2. Chris Kidd says:

    I’m certainly pulling for Robert. He was the only candidate in any Oakland race to get a campaign contribution from me.

  3. unique distance says:

    Nice post. I particularly liked: “another expensive extension to some doomed outpost of the cheap-oil empire.”

  4. wordnerd says:

    So who’s the mayor of Oakland?
    How did Raburn do?
    Did you really xhange your mind about something in the booth?

  5. dc says:

    Wordnerd: Nerdy answer: Ron Dellums is the Mayor of Oakland. Real answer: It looks like Don Perata will probably end up being the next Mayor, although he only won 35% of the vote in the first round of counting, so we need to wait until Friday to know for sure that he will pick up enough 2nd- and 3rd-choice votes to put him over the 50% level required to win. (Our “Instant Runoff Voting” system turns out not to be instantaneous after all.) I put him down for my 2nd choice, so I’m perfectly content with his (expected) victory, and I’m open to the possibility that he may be just what Oakland needs at this moment in time. For instance, he’s the candidate of choice in the police department, so he may have more credibility than the other candidates if he tells them that they really have to start paying into their pensions, in exchange for him fighting to protect their jobs. Also, he’s well-connected in Sacramento as the former president of the state senate, and he’s a political ally of Jerry Brown, who just happens to be an Oakland resident and who just happens to have been elected Governor—surely those things can’t hurt Oakland when it comes to getting help (financial or otherwise) from the state.

    Raburn won! By more than 11 points! It was hard to predict since it was a 3-person race and no public polling had been done, but I guess it’s not a big surprise in a small election like that—fewer than 50,000 people voted in that race, so a candidate like Raburn with a core group of very determined supporters can have a good shot at ousting an incumbent.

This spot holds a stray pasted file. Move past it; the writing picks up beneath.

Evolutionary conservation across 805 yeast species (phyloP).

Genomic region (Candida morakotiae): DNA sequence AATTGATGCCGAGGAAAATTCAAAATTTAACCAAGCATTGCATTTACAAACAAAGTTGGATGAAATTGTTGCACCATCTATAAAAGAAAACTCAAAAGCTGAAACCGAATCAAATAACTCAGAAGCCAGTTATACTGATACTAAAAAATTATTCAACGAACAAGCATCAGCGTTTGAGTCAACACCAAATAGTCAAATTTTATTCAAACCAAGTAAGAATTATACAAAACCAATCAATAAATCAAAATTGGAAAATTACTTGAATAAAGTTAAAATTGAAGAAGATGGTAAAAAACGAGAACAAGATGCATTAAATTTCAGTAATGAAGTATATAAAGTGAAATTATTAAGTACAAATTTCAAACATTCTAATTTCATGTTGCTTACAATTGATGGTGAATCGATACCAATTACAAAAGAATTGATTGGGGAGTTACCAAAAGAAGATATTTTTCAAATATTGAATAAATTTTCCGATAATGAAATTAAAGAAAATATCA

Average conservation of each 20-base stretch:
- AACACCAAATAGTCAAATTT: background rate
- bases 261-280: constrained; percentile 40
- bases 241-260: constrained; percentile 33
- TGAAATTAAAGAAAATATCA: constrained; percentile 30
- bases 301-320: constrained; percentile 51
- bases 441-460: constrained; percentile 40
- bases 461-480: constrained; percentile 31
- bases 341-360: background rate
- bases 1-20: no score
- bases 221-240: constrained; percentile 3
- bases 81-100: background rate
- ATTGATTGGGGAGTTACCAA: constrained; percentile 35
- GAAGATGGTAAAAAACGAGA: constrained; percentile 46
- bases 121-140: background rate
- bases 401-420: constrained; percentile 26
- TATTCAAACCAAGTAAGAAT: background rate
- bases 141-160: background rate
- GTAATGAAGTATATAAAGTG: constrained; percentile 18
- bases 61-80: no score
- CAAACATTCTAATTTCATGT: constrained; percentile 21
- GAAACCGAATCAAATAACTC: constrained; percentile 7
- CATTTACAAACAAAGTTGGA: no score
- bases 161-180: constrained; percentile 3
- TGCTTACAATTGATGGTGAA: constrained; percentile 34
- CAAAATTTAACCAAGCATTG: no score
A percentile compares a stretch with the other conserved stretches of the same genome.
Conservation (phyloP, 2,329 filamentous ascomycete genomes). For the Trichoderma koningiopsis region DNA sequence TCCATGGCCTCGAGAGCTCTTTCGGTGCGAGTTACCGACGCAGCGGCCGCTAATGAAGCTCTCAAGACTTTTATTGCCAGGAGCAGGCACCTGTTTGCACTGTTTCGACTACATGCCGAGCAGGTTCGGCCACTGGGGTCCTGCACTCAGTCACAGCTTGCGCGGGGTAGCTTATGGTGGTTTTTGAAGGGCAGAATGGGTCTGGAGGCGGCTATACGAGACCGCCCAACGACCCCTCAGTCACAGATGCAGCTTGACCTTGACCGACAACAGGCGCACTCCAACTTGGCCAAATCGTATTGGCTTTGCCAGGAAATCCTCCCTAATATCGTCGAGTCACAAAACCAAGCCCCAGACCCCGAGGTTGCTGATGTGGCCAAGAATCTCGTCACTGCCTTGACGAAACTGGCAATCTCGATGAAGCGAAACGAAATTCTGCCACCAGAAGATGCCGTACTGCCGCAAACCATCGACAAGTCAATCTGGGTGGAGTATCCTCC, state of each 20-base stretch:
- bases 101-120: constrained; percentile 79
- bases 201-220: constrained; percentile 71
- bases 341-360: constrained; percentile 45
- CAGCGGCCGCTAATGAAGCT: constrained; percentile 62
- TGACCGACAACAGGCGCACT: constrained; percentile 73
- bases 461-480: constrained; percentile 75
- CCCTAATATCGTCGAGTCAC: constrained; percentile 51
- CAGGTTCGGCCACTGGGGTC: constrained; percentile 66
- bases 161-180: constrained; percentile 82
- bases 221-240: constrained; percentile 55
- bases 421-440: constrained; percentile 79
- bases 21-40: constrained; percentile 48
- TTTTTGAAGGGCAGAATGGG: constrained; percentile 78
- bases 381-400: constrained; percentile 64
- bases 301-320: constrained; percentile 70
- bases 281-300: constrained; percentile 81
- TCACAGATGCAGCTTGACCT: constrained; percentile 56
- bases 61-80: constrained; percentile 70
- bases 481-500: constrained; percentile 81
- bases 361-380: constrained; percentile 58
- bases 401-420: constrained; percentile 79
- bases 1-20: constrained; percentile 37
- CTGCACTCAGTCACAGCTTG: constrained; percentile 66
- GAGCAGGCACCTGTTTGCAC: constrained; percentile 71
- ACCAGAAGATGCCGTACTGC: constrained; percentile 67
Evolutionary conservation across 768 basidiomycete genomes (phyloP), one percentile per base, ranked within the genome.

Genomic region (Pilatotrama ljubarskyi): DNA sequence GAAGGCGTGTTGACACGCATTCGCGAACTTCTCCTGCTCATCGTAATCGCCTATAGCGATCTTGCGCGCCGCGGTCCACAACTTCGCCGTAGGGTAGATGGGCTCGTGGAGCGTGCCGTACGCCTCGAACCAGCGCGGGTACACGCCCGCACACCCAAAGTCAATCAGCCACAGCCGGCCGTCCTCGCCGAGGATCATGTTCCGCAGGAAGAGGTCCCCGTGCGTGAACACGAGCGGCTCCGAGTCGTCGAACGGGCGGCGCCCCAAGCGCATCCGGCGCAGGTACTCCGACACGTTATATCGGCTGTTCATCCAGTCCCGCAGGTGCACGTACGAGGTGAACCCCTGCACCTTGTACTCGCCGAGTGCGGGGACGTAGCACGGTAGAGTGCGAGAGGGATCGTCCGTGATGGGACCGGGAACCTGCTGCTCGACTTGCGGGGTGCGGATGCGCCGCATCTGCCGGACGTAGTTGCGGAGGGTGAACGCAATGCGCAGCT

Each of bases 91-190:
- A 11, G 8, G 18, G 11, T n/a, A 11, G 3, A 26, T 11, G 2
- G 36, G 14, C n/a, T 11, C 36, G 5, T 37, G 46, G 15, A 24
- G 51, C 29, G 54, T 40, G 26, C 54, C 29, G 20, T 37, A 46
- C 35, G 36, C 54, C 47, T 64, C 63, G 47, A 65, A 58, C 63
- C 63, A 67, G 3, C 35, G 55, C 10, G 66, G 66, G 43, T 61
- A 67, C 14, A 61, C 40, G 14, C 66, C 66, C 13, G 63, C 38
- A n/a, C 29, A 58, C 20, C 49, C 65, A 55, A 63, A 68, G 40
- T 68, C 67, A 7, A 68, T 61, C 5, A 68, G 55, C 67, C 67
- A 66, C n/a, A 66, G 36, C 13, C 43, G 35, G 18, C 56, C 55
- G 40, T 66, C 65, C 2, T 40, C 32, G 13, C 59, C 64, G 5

And yes, I changed my mind while in the booth on a couple small races/ballot measures that I had been going back and forth on. In one case, I voted for a parcel tax to fund police and anti-violence programs, even though I was tempted to vote “no” in order to send a message to the city council that they have to stop mismanaging the city’s finances and them coming hat-in-hand to the voters for yet another bailout (observing the Oakland City Council at work is enough to turn anyone into a tea party sympathizer). In the other case, I voted against an incumbent even though I was almost certain that the incumbent would win—and if I had thought it was a closer race, then I may have ended up voting for the incumbent. It was basically a protest vote.

  6. ng says:

    Congratulations (to you and to the whole population) for Raburn’s victory!!
    California sounds pretty sensible in its election choices to us on the other side of the country. I hope it looks that way there.

  7. ng says:

    What does that marginalia comment about errors in a blog post refer to?

  8. dc says:

    I didn’t want to be mean-spirited about it in that tweet by naming names, but a certain sloppily-edited local news site published a post titled “election results.” The post said that a parcel tax measure to support Oakland schools had passed, when in fact at this point it is failing to meet the 2/3 threshold required for passage of tax measures in California; and the post said state proposition 24 had passed, when in fact it failed by 17 points; and it said state proposition 26 had failed, when in fact it passed; and it said Democratic candidate Kamala Harris lost the Attorney General’s race, when in fact the vote was too close to call last night, and she is currently leading the count by several thousand votes; and it said that a local Oakland measure would increase the tax on medical cannabis to $100 per $1000 of gross receipts, when in fact it will increase the tax on medical cannabis to $50 per $1000 of gross receipts. Early in the afternoon, I left a comment on the post politely pointing out all these errors, and they still stand uncorrected 8 hours later. Why even bother posting election results if you’re going to get half of them wrong?